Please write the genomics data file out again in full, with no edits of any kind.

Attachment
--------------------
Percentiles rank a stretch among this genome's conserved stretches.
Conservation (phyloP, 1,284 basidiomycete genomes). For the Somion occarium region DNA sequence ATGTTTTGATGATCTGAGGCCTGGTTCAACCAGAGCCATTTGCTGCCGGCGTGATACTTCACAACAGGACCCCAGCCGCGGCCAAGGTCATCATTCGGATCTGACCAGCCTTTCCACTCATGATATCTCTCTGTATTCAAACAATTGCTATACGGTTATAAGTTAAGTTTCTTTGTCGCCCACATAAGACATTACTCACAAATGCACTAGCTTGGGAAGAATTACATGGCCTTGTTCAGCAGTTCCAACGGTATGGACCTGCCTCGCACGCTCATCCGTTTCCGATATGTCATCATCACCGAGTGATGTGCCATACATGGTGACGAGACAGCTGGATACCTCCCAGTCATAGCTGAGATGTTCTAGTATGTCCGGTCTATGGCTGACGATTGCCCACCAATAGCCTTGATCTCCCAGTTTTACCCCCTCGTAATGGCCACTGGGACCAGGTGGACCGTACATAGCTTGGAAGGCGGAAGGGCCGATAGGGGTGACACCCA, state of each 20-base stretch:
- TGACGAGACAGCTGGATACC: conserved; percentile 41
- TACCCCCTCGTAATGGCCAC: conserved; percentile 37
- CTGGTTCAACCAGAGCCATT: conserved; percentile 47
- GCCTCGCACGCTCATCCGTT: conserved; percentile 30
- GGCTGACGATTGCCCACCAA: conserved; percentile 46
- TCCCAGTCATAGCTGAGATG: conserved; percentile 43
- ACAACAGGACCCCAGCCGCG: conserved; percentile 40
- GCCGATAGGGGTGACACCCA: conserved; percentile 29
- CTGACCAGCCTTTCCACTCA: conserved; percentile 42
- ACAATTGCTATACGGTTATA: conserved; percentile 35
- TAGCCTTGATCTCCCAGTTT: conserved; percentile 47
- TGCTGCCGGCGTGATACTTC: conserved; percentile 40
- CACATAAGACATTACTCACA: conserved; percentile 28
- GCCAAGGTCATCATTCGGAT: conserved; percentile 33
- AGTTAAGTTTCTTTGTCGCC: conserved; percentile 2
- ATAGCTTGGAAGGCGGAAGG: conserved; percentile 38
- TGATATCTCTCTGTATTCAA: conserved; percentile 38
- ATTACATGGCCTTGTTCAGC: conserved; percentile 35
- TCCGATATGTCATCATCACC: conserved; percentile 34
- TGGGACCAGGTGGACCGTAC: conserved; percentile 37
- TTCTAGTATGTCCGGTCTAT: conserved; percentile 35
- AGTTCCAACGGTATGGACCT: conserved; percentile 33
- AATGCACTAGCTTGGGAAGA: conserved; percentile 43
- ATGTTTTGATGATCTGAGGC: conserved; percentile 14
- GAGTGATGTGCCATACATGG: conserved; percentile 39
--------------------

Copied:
Percentiles rank a stretch among this genome's conserved stretches.
Conservation (phyloP, 1,284 basidiomycete genomes). For the Somion occarium region DNA sequence ATGTTTTGATGATCTGAGGCCTGGTTCAACCAGAGCCATTTGCTGCCGGCGTGATACTTCACAACAGGACCCCAGCCGCGGCCAAGGTCATCATTCGGATCTGACCAGCCTTTCCACTCATGATATCTCTCTGTATTCAAACAATTGCTATACGGTTATAAGTTAAGTTTCTTTGTCGCCCACATAAGACATTACTCACAAATGCACTAGCTTGGGAAGAATTACATGGCCTTGTTCAGCAGTTCCAACGGTATGGACCTGCCTCGCACGCTCATCCGTTTCCGATATGTCATCATCACCGAGTGATGTGCCATACATGGTGACGAGACAGCTGGATACCTCCCAGTCATAGCTGAGATGTTCTAGTATGTCCGGTCTATGGCTGACGATTGCCCACCAATAGCCTTGATCTCCCAGTTTTACCCCCTCGTAATGGCCACTGGGACCAGGTGGACCGTACATAGCTTGGAAGGCGGAAGGGCCGATAGGGGTGACACCCA, state of each 20-base stretch:
- TGACGAGACAGCTGGATACC: conserved; percentile 41
- TACCCCCTCGTAATGGCCAC: conserved; percentile 37
- CTGGTTCAACCAGAGCCATT: conserved; percentile 47
- GCCTCGCACGCTCATCCGTT: conserved; percentile 30
- GGCTGACGATTGCCCACCAA: conserved; percentile 46
- TCCCAGTCATAGCTGAGATG: conserved; percentile 43
- ACAACAGGACCCCAGCCGCG: conserved; percentile 40
- GCCGATAGGGGTGACACCCA: conserved; percentile 29
- CTGACCAGCCTTTCCACTCA: conserved; percentile 42
- ACAATTGCTATACGGTTATA: conserved; percentile 35
- TAGCCTTGATCTCCCAGTTT: conserved; percentile 47
- TGCTGCCGGCGTGATACTTC: conserved; percentile 40
- CACATAAGACATTACTCACA: conserved; percentile 28
- GCCAAGGTCATCATTCGGAT: conserved; percentile 33
- AGTTAAGTTTCTTTGTCGCC: conserved; percentile 2
- ATAGCTTGGAAGGCGGAAGG: conserved; percentile 38
- TGATATCTCTCTGTATTCAA: conserved; percentile 38
- ATTACATGGCCTTGTTCAGC: conserved; percentile 35
- TCCGATATGTCATCATCACC: conserved; percentile 34
- TGGGACCAGGTGGACCGTAC: conserved; percentile 37
- TTCTAGTATGTCCGGTCTAT: conserved; percentile 35
- AGTTCCAACGGTATGGACCT: conserved; percentile 33
- AATGCACTAGCTTGGGAAGA: conserved; percentile 43
- ATGTTTTGATGATCTGAGGC: conserved; percentile 14
- GAGTGATGTGCCATACATGG: conserved; percentile 39